We are certain, therefore—inasmuch how preposterous to say of him, that as the alternative is an absurdity which he was found in fashion as a man.' waits not for refutation—that when What other fashion, what other outSt. Paul asserts of Christ that he was ward appearance, can a mere man pre"found in fashion as a man,” he intends sent, but the fashion, the outward apnothing at variance with the doctrine pearance of a man? But if Christ were of the real humanity of the Savior. He God, and yet appeared as man, there is points him out as actually man; though, perfect accuracy in the statement that for reasons which remain to be investi- he was " found in fashion as a man;" gated, he adopts the phrase, "the fa- and we can understand, readily enough, shion of a man.”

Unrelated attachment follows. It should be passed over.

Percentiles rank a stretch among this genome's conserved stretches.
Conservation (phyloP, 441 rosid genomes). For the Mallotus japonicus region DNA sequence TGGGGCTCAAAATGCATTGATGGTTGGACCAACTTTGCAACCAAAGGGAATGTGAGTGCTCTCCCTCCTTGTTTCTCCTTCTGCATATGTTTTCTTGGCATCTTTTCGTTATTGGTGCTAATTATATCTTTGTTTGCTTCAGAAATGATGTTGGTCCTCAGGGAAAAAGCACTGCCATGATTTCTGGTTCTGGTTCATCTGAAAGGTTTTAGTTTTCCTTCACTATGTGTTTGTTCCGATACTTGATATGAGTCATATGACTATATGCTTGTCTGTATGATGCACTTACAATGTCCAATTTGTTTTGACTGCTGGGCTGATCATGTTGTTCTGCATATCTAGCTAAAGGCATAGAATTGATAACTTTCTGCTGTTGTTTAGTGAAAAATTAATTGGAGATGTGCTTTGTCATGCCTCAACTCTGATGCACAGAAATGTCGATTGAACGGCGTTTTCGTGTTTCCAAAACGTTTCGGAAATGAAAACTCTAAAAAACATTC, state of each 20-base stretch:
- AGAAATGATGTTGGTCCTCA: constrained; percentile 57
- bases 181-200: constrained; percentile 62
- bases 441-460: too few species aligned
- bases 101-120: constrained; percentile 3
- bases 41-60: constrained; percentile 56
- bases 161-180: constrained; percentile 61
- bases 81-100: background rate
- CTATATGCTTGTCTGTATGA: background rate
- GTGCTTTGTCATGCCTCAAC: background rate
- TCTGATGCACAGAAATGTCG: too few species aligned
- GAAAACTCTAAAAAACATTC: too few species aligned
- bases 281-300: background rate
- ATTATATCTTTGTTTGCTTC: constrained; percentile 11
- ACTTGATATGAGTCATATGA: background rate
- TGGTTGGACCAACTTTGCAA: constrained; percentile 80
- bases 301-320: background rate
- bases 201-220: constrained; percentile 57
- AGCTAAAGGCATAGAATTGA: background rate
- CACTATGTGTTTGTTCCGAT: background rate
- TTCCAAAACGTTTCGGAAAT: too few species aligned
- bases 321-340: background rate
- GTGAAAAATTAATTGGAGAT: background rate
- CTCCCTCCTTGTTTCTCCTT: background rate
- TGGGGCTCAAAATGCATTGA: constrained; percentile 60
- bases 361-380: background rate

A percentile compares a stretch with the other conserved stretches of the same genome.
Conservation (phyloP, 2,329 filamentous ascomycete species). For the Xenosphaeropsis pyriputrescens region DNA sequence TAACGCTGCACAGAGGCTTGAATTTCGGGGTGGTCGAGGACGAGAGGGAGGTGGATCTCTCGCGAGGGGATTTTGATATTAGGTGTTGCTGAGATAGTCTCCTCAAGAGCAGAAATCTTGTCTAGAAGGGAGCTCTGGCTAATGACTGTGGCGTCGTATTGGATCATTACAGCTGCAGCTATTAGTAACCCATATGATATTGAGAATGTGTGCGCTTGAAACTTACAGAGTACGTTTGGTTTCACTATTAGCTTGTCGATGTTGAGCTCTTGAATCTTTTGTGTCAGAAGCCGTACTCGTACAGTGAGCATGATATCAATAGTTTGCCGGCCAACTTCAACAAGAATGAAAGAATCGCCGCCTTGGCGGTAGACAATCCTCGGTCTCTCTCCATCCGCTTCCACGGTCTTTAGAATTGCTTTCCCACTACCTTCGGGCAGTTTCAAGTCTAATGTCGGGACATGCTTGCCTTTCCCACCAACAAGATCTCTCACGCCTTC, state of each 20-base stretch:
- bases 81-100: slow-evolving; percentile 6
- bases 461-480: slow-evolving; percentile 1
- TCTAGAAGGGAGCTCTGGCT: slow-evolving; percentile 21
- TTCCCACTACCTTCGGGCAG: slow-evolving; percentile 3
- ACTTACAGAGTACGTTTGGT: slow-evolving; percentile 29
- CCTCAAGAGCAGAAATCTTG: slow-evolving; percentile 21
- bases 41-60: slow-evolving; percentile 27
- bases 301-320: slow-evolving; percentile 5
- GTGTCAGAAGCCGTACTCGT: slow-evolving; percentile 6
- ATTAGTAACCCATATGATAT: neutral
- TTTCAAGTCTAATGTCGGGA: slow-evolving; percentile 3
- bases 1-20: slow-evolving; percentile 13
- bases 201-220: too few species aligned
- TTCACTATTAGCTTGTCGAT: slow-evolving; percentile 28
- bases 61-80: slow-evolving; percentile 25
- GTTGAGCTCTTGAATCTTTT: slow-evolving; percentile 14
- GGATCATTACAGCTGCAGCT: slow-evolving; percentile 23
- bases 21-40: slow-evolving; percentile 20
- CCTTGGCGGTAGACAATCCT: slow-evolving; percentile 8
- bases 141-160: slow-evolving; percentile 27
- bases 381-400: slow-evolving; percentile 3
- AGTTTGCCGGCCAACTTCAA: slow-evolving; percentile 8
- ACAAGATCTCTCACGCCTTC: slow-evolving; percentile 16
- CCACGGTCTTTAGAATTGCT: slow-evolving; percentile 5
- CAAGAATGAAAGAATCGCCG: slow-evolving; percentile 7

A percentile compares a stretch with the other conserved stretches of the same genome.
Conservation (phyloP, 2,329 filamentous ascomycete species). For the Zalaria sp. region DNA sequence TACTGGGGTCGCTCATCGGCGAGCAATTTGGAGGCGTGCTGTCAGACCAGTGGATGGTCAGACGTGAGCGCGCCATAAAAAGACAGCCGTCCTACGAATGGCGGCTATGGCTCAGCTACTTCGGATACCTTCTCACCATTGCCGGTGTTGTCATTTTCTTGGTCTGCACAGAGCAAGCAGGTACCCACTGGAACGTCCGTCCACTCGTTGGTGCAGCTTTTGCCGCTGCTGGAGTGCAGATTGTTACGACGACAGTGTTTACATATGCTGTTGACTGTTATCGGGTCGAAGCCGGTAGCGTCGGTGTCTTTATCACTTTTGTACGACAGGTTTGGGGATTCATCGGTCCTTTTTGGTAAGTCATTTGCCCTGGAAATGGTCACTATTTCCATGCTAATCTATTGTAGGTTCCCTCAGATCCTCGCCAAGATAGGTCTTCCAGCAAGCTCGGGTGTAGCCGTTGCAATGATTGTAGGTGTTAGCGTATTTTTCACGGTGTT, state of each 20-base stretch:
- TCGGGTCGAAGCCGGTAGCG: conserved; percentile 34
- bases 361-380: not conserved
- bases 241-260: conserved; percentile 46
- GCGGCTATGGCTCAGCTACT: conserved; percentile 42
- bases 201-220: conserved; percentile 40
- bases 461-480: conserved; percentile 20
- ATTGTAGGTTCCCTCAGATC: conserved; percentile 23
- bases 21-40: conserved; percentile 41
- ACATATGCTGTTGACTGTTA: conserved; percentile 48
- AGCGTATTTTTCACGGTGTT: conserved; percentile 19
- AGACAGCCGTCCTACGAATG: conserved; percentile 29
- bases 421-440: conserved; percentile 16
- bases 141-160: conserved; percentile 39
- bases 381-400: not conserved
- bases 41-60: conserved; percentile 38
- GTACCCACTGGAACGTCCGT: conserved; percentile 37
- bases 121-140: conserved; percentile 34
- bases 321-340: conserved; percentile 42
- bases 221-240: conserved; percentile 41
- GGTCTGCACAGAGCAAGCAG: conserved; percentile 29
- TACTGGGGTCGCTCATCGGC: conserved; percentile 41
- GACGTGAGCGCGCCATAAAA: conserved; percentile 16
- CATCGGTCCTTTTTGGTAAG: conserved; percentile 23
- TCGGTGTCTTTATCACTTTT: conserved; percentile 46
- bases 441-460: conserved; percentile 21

how he who never ceased, and could Now it cannot, we think, be doubted not cease to be God, might, at one time, that an opposition is designed between manifest divinity in the form of God, the expressions " in the form of God,” and, at another, shroud that divinity in and " found in fashion as a man,” and the form of a servant. that we sball understand the intent of We would pause yet a moment on the latter only through possessing our this point, for it is worth your closest selves of that of the former. If you con- attention. We are told that Christ salt your Bibles, you will perceive the "emptied himself,” so that "though he representation of St. Paul to be, that it was rich, yet for our sakes he became Fas" the form of God” of which Christ poor.” 2 Cor. 8:9. But of what did he emptied himself, or which Christ laid empty bimself ? Not of his being, not aside, when condescending to be born of his nature, not of his attributes. It of a woman. "Who being in the form must be blasphemous to speak of proof God, thought it not robbery to be perties of Godhead as laid aside, or